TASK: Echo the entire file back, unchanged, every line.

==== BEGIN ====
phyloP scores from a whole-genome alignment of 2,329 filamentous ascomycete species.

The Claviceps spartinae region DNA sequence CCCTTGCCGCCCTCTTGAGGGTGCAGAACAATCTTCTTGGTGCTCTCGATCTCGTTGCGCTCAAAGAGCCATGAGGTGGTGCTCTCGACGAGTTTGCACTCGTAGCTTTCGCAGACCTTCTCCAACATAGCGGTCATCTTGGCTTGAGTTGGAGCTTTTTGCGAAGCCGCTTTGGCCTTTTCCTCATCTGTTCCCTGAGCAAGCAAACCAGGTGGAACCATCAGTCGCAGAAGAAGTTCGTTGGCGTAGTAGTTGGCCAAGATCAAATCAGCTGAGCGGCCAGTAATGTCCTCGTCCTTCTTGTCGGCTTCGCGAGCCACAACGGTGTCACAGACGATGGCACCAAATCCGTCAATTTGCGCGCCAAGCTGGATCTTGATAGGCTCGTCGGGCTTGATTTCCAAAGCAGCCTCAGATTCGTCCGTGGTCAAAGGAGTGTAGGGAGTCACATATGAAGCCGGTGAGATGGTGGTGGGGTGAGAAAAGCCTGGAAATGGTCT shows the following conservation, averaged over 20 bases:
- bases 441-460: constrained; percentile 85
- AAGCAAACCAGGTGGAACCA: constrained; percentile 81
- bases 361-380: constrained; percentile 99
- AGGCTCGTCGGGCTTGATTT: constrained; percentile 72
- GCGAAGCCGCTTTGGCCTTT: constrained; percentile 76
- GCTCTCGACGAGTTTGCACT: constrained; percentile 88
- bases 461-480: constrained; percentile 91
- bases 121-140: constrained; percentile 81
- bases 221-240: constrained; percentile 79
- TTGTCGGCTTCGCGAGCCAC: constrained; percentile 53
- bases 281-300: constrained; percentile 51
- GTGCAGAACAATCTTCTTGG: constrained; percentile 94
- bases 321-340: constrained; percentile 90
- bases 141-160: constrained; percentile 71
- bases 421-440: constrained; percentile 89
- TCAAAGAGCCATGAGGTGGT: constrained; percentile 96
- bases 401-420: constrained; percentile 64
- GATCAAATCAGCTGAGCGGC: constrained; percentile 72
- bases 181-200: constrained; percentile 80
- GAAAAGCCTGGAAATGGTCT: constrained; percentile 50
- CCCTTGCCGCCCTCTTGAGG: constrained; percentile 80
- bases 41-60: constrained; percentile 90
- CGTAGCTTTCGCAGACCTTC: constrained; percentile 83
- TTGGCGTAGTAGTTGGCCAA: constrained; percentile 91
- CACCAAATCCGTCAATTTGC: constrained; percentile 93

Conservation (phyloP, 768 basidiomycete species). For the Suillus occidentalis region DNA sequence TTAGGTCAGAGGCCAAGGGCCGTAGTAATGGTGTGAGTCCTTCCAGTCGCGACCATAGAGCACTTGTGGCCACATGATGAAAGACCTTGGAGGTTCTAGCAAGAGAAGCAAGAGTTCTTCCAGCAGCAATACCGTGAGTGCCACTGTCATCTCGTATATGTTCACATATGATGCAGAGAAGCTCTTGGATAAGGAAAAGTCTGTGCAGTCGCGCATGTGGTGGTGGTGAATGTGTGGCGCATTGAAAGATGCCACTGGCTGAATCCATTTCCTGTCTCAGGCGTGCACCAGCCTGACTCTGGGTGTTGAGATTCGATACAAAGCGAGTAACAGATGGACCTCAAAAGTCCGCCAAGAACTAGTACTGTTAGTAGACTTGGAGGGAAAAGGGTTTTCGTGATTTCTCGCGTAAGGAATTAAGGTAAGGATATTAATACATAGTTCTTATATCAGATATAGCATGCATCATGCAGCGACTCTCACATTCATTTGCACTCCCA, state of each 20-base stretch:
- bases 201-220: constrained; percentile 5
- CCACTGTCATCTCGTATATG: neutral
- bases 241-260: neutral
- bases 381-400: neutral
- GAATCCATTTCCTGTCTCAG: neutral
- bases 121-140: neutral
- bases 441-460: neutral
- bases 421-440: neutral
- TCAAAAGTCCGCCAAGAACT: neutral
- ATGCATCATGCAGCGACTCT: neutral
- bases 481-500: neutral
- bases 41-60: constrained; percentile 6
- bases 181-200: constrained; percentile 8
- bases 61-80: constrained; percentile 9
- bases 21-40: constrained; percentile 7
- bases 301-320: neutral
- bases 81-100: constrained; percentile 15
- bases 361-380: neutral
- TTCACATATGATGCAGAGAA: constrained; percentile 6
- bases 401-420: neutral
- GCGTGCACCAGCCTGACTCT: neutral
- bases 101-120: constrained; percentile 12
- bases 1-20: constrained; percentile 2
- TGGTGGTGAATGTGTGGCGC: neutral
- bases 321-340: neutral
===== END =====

phyloP scores from a whole-genome alignment of 2,329 filamentous ascomycete species.

The Claviceps spartinae region DNA sequence CCCTTGCCGCCCTCTTGAGGGTGCAGAACAATCTTCTTGGTGCTCTCGATCTCGTTGCGCTCAAAGAGCCATGAGGTGGTGCTCTCGACGAGTTTGCACTCGTAGCTTTCGCAGACCTTCTCCAACATAGCGGTCATCTTGGCTTGAGTTGGAGCTTTTTGCGAAGCCGCTTTGGCCTTTTCCTCATCTGTTCCCTGAGCAAGCAAACCAGGTGGAACCATCAGTCGCAGAAGAAGTTCGTTGGCGTAGTAGTTGGCCAAGATCAAATCAGCTGAGCGGCCAGTAATGTCCTCGTCCTTCTTGTCGGCTTCGCGAGCCACAACGGTGTCACAGACGATGGCACCAAATCCGTCAATTTGCGCGCCAAGCTGGATCTTGATAGGCTCGTCGGGCTTGATTTCCAAAGCAGCCTCAGATTCGTCCGTGGTCAAAGGAGTGTAGGGAGTCACATATGAAGCCGGTGAGATGGTGGTGGGGTGAGAAAAGCCTGGAAATGGTCT shows the following conservation, averaged over 20 bases:
- bases 441-460: constrained; percentile 85
- AAGCAAACCAGGTGGAACCA: constrained; percentile 81
- bases 361-380: constrained; percentile 99
- AGGCTCGTCGGGCTTGATTT: constrained; percentile 72
- GCGAAGCCGCTTTGGCCTTT: constrained; percentile 76
- GCTCTCGACGAGTTTGCACT: constrained; percentile 88
- bases 461-480: constrained; percentile 91
- bases 121-140: constrained; percentile 81
- bases 221-240: constrained; percentile 79
- TTGTCGGCTTCGCGAGCCAC: constrained; percentile 53
- bases 281-300: constrained; percentile 51
- GTGCAGAACAATCTTCTTGG: constrained; percentile 94
- bases 321-340: constrained; percentile 90
- bases 141-160: constrained; percentile 71
- bases 421-440: constrained; percentile 89
- TCAAAGAGCCATGAGGTGGT: constrained; percentile 96
- bases 401-420: constrained; percentile 64
- GATCAAATCAGCTGAGCGGC: constrained; percentile 72
- bases 181-200: constrained; percentile 80
- GAAAAGCCTGGAAATGGTCT: constrained; percentile 50
- CCCTTGCCGCCCTCTTGAGG: constrained; percentile 80
- bases 41-60: constrained; percentile 90
- CGTAGCTTTCGCAGACCTTC: constrained; percentile 83
- TTGGCGTAGTAGTTGGCCAA: constrained; percentile 91
- CACCAAATCCGTCAATTTGC: constrained; percentile 93

Conservation (phyloP, 768 basidiomycete species). For the Suillus occidentalis region DNA sequence TTAGGTCAGAGGCCAAGGGCCGTAGTAATGGTGTGAGTCCTTCCAGTCGCGACCATAGAGCACTTGTGGCCACATGATGAAAGACCTTGGAGGTTCTAGCAAGAGAAGCAAGAGTTCTTCCAGCAGCAATACCGTGAGTGCCACTGTCATCTCGTATATGTTCACATATGATGCAGAGAAGCTCTTGGATAAGGAAAAGTCTGTGCAGTCGCGCATGTGGTGGTGGTGAATGTGTGGCGCATTGAAAGATGCCACTGGCTGAATCCATTTCCTGTCTCAGGCGTGCACCAGCCTGACTCTGGGTGTTGAGATTCGATACAAAGCGAGTAACAGATGGACCTCAAAAGTCCGCCAAGAACTAGTACTGTTAGTAGACTTGGAGGGAAAAGGGTTTTCGTGATTTCTCGCGTAAGGAATTAAGGTAAGGATATTAATACATAGTTCTTATATCAGATATAGCATGCATCATGCAGCGACTCTCACATTCATTTGCACTCCCA, state of each 20-base stretch:
- bases 201-220: constrained; percentile 5
- CCACTGTCATCTCGTATATG: neutral
- bases 241-260: neutral
- bases 381-400: neutral
- GAATCCATTTCCTGTCTCAG: neutral
- bases 121-140: neutral
- bases 441-460: neutral
- bases 421-440: neutral
- TCAAAAGTCCGCCAAGAACT: neutral
- ATGCATCATGCAGCGACTCT: neutral
- bases 481-500: neutral
- bases 41-60: constrained; percentile 6
- bases 181-200: constrained; percentile 8
- bases 61-80: constrained; percentile 9
- bases 21-40: constrained; percentile 7
- bases 301-320: neutral
- bases 81-100: constrained; percentile 15
- bases 361-380: neutral
- TTCACATATGATGCAGAGAA: constrained; percentile 6
- bases 401-420: neutral
- GCGTGCACCAGCCTGACTCT: neutral
- bases 101-120: constrained; percentile 12
- bases 1-20: constrained; percentile 2
- TGGTGGTGAATGTGTGGCGC: neutral
- bases 321-340: neutral